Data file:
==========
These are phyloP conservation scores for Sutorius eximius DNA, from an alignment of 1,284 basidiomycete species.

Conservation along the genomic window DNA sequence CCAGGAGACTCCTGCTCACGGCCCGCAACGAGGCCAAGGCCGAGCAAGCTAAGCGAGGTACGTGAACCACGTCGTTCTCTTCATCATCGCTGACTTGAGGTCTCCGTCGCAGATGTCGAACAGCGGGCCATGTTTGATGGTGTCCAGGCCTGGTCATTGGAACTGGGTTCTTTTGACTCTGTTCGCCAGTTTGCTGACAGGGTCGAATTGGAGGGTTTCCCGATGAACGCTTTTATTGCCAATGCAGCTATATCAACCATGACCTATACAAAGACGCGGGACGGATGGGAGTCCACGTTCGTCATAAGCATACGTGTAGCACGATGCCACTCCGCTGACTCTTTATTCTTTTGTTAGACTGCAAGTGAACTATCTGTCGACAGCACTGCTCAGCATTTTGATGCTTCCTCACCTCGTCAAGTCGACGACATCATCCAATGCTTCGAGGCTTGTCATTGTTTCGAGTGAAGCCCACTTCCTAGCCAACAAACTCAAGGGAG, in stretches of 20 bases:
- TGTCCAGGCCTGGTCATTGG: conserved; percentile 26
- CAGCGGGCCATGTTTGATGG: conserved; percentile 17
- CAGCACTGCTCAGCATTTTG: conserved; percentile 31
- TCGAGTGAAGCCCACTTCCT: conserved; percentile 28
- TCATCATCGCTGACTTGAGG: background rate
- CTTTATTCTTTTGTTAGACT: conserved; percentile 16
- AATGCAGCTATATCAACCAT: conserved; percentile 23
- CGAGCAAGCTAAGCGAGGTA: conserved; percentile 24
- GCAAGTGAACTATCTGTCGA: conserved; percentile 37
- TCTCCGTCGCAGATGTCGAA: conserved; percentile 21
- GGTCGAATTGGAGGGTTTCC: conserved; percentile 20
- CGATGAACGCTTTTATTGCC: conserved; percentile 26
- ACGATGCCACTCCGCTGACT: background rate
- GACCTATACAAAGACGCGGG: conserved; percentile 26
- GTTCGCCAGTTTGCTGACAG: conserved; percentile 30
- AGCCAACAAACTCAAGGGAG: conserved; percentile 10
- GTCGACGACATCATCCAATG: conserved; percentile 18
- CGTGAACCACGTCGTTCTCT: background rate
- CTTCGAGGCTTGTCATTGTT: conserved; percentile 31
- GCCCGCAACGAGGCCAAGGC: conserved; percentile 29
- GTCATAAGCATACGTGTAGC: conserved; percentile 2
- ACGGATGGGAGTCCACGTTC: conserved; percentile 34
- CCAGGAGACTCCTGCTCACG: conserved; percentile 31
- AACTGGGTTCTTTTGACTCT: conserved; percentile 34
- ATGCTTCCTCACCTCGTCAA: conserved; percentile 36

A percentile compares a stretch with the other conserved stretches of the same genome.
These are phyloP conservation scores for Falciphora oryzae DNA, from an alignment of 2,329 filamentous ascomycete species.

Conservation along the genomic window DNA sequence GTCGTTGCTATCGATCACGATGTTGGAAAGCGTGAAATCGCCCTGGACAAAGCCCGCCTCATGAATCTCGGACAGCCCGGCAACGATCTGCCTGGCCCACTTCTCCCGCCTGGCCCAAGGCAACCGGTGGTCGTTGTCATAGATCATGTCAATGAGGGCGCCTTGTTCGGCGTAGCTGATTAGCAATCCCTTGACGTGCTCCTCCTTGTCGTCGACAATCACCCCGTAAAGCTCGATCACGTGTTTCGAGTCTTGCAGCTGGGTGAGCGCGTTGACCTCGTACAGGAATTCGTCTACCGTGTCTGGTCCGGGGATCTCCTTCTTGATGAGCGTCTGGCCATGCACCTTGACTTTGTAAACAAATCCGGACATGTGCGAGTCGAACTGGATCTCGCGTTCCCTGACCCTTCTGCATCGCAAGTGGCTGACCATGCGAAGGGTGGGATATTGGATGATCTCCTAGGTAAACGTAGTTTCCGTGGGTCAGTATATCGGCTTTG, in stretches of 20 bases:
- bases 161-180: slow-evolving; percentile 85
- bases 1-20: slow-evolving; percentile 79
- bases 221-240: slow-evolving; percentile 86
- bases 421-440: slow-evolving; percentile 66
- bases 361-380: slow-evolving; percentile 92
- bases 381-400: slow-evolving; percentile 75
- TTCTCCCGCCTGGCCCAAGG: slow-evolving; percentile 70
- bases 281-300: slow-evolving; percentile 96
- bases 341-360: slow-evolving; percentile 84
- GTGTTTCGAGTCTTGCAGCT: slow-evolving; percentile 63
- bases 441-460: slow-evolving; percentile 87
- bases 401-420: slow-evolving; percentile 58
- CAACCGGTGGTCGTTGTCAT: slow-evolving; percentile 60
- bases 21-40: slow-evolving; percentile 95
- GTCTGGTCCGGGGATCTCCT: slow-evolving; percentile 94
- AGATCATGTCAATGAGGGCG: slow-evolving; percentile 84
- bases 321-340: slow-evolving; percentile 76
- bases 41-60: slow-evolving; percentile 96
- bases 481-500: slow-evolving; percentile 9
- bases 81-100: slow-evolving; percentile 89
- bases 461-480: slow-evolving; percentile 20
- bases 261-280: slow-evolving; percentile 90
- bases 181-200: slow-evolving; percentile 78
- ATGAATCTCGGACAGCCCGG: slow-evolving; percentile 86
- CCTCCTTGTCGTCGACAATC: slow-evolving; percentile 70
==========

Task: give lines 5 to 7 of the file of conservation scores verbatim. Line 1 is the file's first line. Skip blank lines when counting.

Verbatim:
- CAGCACTGCTCAGCATTTTG: conserved; percentile 31
- TCGAGTGAAGCCCACTTCCT: conserved; percentile 28
- TCATCATCGCTGACTTGAGG: background rate